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While the challenges associated with affording AI-generated works copyright protection is currently a hot topic, the first attempt at a legislative solution was actually made over three decades ago. Noting at the time that it was the first legislature in the world to have considered copyright in the context of AI, and wanting to encourage confidence in AI investment, the UK Parliament created, as part of the Copyright, Designs and Patents Act 1988 (the ‘CDPA’), a category of ‘computer-generated works’, being those generated by a computer “in circumstances such that there is no human author of the work”. Section 9(3) CDPA provides that the author of a computer-generated LDMA (literary, dramatic, musical or artistic) work, “shall be taken to be the person by whom the arrangements necessary for the creation of the work are undertaken”. This approach of attributing authorship to LDMA works when there is no human author has been followed in a small number of other jurisdictions, but has otherwise remained something of a legislative backwater, receiving only a single judicial mention from the English courts in its 30-year history.
However change is in the wind. Enabled by the convergence of big data, enhanced statistical and pattern recognition techniques, and cheap, readily available processing power, AI has already reached the point where automated content creation is becoming a commercial reality. With this seismic shift in the way potentially protectable works are created, critical examination of section 9(3) is rapidly moving from idle, academic conversation to being a crucial issue for both those in the AI industry and legal practitioners. The issues emerging from this renewed discussion are twofold.
The first relates to the practical application of section 9(3) and the interaction with the traditional concept of authorship. In many situations it will be difficult to draw a clear distinction between works of human authorship (where AI might be a ‘tool’, much like a camera) and computer-generated works where there is no human author. With the boundary between human-authored and computer-generated works is not entirely clear, authorship disputes become increasingly likely, especially as AI-generated works often arise as a result of collaborations between those providing AI software and others providing data to train the AI and setting the AI to a particular task.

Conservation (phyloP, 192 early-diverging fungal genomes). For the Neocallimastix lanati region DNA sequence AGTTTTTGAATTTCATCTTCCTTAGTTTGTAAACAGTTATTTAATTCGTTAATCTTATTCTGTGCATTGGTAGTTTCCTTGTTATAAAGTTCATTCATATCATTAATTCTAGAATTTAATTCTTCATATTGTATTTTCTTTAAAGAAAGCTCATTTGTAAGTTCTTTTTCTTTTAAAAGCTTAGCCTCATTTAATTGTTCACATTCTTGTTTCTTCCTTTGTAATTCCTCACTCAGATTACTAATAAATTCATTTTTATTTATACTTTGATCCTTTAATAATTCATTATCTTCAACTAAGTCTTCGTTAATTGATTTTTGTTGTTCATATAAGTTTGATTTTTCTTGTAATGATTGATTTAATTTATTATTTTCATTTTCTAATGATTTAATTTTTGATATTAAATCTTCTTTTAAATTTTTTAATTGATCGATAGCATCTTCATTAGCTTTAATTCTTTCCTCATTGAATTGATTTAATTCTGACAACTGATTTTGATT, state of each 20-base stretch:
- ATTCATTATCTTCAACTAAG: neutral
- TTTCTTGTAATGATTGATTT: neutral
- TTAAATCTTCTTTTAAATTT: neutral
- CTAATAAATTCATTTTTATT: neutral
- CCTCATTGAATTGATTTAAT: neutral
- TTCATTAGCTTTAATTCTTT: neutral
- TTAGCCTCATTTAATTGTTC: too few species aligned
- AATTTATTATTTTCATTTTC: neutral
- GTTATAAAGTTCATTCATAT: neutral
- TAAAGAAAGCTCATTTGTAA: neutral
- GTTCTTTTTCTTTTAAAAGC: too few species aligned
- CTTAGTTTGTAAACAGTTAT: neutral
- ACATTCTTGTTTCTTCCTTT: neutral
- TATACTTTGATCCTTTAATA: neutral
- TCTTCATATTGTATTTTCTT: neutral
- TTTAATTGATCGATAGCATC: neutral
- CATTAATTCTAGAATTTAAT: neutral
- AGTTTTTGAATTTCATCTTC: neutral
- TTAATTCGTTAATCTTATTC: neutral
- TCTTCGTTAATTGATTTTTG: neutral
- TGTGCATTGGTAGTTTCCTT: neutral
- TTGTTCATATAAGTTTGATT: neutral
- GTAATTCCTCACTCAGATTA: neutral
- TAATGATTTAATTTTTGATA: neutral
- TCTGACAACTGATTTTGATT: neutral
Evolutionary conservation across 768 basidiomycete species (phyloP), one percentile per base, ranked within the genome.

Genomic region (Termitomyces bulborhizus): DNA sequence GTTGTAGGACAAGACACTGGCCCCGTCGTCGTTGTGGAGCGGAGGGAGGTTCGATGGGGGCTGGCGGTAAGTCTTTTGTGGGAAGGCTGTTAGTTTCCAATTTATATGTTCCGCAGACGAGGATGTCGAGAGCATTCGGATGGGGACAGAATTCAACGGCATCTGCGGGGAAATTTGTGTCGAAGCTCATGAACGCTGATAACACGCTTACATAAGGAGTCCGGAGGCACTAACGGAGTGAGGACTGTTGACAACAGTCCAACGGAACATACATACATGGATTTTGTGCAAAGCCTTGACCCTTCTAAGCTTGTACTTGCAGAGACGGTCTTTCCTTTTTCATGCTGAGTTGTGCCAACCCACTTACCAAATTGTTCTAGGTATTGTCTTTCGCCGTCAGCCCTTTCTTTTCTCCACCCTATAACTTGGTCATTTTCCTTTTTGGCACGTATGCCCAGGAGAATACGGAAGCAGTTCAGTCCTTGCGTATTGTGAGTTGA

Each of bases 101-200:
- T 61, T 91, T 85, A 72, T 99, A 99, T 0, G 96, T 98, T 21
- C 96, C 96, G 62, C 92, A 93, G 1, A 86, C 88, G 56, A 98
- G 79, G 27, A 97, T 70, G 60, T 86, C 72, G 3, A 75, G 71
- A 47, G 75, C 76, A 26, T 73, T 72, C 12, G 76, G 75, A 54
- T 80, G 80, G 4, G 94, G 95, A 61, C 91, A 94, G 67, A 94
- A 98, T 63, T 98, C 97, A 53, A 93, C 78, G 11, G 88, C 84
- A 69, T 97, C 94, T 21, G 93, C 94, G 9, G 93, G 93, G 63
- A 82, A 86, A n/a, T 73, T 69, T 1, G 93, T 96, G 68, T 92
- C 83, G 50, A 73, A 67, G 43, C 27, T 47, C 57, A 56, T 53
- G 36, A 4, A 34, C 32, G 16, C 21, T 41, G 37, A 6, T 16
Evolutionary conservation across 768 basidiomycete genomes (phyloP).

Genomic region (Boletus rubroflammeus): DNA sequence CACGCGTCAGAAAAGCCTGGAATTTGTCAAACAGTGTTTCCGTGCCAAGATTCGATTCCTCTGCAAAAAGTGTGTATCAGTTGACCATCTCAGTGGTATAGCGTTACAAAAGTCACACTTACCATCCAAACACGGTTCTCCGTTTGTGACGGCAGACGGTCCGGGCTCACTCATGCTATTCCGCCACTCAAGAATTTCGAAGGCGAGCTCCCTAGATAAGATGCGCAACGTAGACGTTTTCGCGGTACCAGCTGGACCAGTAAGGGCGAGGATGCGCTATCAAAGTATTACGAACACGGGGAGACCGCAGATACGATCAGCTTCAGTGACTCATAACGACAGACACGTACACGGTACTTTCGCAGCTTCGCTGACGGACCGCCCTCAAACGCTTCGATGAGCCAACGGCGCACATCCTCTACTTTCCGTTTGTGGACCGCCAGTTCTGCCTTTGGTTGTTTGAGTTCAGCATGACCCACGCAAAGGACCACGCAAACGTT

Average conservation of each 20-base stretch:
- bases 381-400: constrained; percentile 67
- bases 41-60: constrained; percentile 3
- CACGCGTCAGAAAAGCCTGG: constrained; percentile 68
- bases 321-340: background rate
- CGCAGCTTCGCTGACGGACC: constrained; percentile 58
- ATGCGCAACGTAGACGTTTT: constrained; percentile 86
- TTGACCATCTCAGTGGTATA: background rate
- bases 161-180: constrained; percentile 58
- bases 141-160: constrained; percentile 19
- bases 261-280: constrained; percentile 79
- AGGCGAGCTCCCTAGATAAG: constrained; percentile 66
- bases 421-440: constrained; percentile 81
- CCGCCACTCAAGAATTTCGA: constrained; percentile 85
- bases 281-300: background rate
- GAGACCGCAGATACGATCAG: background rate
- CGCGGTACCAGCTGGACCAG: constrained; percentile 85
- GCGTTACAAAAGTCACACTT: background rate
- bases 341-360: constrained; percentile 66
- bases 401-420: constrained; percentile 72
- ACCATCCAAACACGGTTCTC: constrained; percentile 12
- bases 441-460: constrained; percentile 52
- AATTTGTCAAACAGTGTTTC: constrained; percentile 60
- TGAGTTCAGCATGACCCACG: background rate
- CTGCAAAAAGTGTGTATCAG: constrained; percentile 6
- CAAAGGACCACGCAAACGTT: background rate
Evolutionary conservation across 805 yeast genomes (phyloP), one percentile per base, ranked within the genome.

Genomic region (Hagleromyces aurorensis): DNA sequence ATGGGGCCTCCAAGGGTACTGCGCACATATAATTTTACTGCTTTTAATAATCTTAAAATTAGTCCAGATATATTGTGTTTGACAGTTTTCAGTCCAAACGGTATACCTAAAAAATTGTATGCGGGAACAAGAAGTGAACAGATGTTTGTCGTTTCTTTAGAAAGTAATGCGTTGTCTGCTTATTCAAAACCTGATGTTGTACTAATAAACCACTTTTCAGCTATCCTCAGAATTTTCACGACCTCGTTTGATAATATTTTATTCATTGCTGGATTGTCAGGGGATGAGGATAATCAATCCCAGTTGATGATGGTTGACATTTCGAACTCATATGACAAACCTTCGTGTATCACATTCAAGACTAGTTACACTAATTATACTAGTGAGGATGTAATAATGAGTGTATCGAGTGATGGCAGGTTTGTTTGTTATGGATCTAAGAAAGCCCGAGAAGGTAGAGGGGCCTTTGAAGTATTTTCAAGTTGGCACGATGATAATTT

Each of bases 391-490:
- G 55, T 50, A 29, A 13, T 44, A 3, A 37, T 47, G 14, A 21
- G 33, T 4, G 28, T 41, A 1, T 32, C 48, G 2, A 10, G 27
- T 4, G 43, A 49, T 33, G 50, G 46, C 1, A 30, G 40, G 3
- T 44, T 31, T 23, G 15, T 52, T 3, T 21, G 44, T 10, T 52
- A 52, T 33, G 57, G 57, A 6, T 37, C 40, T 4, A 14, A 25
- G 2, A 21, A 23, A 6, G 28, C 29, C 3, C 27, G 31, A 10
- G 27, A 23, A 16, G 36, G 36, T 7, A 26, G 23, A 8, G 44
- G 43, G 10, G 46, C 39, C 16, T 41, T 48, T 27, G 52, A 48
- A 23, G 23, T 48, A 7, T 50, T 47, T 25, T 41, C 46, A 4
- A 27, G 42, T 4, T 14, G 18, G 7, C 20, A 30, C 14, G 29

The second issue is the requirement that LDMA works must be original in order to obtain copyright protection. The originality requirement is closely linked to the question of authorship, as (aside from computer-generated works) the author is taken to be the person responsible for the protectable elements of the work, ie what makes it original. The relationship between section 9(3) and the originality requirement has not been considered by the English courts and academic commentary varies and broadly splits into three camps. The first focuses on the creative efforts of the persons making the arrangements. The second suggests that there is no originality requirement for computer-generated works, while the third proposes that the originality of computer-generated works should be assessed objectively, ie would the creation of the same work by a human have satisfied the originality requirement?
Lurking beneath the surface of this second debate is perhaps a more fundamental issue: should copyright only reward acts of truly humancognition or does it play a more utilitarian role in society, encouraging the production and distribution of new works irrespective of the manner in which they were created?
The solution may lie in recognizing computer-generated works as deserving of only economic rights akin to those afforded to films, sound recordings, broadcasts and typographical arrangements. These works must not be a copy of a previous work, but need not be ‘original’. The quid pro quo being a narrow protection against only the signal of the work, not its content. However it remains to be seen whether the CDPA does enough to allow this type of solution to be adopted by the courts without the need for further legislation.
Having been drafted in the 1980s, when AI was but a concept, UK copyright law may well need updating to accommodate the realities of AI. For now, however, the debate regarding section 9(3) continues.